The Definition of ‘Networking' from Oxford Languages is: ‘the action or process of interacting with others to exchange information and develop professional or social contacts.’ So networking is about building your professional – and social – community for mutual help and support.
Bristol University's online course on Networking
Bristol University's online course Networking: an online resource for researchers looks at networking in detail. It includes information, resources and exercises you can do to help overcome barriers and build your networks.
Other Networking Resources
Vitae’s page on The Value of Networking as a Researcher is an excellent introduction to and overview of what networking is about and why it is important. It includes hints and tips on how to get started. See also Vitae's other pages and information about different aspects of networking:
Using Online Resources in you Research, which covers how to network using social media and other online tools and platforms.
NB you may need to create yourself a Vitae account / log in to access some of Vitae’s resources.
LinkedIn Learning have these online courses:
Building your networks / communities
The links above all provide good introductions to why networking is important, and ideas for how to do it. Nevertheless some people may feel uncomfortable with the idea of networking. If you do, try thinking about it as building your community rather than as networking.
Think about where you have already networked successfully, either in work or personal contexts. Here is a simple example of the kind of communities you probably already have. Have a go at creating your own map of the communities and networks you are already part of, including all areas of your life, not just work.
- Which ones are working well?
- Which ones are not working so well?
- Which ones need more attention from you?
- How can you contribute?
- Where are the gaps? What do you need to add?
Making connections and Your Elevator pitch
Attending an event and having to talk to strangers – particularly senior academics in your field – can be intimidating. Here are some hints and tips:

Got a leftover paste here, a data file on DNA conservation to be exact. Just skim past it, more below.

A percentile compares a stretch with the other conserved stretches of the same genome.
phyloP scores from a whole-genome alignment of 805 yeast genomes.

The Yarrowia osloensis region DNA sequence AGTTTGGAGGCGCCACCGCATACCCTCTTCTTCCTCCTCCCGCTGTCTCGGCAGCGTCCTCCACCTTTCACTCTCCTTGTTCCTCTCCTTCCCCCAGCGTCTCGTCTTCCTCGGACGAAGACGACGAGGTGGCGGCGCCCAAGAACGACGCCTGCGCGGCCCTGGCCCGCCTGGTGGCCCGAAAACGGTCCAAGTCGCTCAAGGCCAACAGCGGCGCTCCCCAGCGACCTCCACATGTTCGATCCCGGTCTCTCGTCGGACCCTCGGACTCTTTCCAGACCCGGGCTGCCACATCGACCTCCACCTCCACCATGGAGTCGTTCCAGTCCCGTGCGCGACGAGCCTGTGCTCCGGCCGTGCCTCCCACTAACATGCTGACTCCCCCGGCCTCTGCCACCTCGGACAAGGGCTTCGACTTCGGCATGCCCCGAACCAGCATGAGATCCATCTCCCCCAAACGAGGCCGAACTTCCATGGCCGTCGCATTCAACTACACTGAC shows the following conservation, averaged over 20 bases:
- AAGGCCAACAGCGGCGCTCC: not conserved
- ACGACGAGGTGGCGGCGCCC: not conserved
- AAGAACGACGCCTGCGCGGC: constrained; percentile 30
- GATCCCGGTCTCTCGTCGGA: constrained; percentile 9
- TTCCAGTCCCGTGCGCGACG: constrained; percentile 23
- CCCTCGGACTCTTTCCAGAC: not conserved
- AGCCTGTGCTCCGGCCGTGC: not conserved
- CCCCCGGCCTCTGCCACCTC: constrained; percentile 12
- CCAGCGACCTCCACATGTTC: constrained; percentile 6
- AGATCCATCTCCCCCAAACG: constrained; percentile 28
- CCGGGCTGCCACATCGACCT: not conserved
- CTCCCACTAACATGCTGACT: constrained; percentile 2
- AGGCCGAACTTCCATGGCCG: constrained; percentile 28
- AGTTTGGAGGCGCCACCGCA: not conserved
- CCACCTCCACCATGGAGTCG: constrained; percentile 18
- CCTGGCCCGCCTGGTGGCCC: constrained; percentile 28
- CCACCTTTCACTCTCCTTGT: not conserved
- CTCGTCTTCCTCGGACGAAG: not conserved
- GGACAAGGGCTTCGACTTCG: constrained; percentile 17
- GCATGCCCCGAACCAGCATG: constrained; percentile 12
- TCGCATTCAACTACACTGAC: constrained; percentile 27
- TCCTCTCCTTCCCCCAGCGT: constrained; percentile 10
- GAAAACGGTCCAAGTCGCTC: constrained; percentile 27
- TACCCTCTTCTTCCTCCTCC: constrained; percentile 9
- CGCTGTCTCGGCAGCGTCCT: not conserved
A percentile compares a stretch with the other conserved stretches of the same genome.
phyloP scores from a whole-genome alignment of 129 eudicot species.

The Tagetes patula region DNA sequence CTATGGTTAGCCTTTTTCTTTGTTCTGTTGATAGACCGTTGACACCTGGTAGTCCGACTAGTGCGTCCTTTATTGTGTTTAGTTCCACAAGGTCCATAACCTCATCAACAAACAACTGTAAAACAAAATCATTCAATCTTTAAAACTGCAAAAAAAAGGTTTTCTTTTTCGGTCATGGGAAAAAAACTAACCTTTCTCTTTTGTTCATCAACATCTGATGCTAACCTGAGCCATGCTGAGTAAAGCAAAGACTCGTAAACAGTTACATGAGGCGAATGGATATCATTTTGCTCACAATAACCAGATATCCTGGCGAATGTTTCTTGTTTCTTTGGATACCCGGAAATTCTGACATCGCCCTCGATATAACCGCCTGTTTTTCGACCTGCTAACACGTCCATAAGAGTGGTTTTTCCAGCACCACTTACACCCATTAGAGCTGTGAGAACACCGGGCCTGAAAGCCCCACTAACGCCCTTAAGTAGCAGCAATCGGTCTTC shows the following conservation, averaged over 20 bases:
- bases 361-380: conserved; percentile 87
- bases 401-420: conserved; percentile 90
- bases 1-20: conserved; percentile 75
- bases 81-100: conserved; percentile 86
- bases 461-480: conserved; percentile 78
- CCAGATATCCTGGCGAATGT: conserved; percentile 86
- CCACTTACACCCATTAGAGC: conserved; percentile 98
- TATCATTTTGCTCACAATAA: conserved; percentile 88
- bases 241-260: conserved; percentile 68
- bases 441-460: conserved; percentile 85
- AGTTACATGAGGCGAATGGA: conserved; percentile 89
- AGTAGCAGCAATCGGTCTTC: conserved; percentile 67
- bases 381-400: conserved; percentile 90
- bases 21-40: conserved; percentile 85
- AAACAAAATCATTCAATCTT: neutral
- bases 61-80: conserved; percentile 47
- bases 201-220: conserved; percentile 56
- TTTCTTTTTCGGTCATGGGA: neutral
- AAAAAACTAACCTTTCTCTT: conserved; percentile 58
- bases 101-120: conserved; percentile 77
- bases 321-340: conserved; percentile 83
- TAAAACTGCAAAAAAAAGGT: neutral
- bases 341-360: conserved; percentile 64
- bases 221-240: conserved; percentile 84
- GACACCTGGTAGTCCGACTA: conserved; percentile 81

- Be prepared to talk briefly and engagingly about what you do – have your ‘elevator speech’ ready – see below
- Be ready to help others
- Listen more than you talk
- Be honest, authentic and true to your personal integrity
- Be sure to do the things you say you will, but don’t over commit
- Only go to the events that you will find useful, interesting, exciting; go with a view to meeting people with whom you can build relationships long term
- And finally – think about what have been your most productive connections / relationships – how did you form them?
Your elevator speech: Imagine the person you most want to work with has just walked into the elevator with you. You have the time it takes for the elevator to reach their floor to tell them what you would like them to know about what you can do. Hence it is called your elevator pitch.
You should prepare and practice your elevator speech so that you have it ready when you need it. It shouldn’t be more than 1-2 minutes long, and should be designed to let the other person know what is interesting about your work, and how you might help them or contribute in some way. Think about the value of your work, and what you would like people to know about what you are doing. While it’s a good idea to have your basic speech ready, remember to craft it individually each time for the event or person you are talking to. Here are some questions to help you think about what to include:
- What are you working on?
- What impact are you hoping your work will have?
- Where does it intersect with theirs?
- How can you contribute / help?
- What are your strengths and achievements?
- How to contact you
This is a good article that takes a step by step approach to creating your elevator speech: How To Write an Elevator Pitch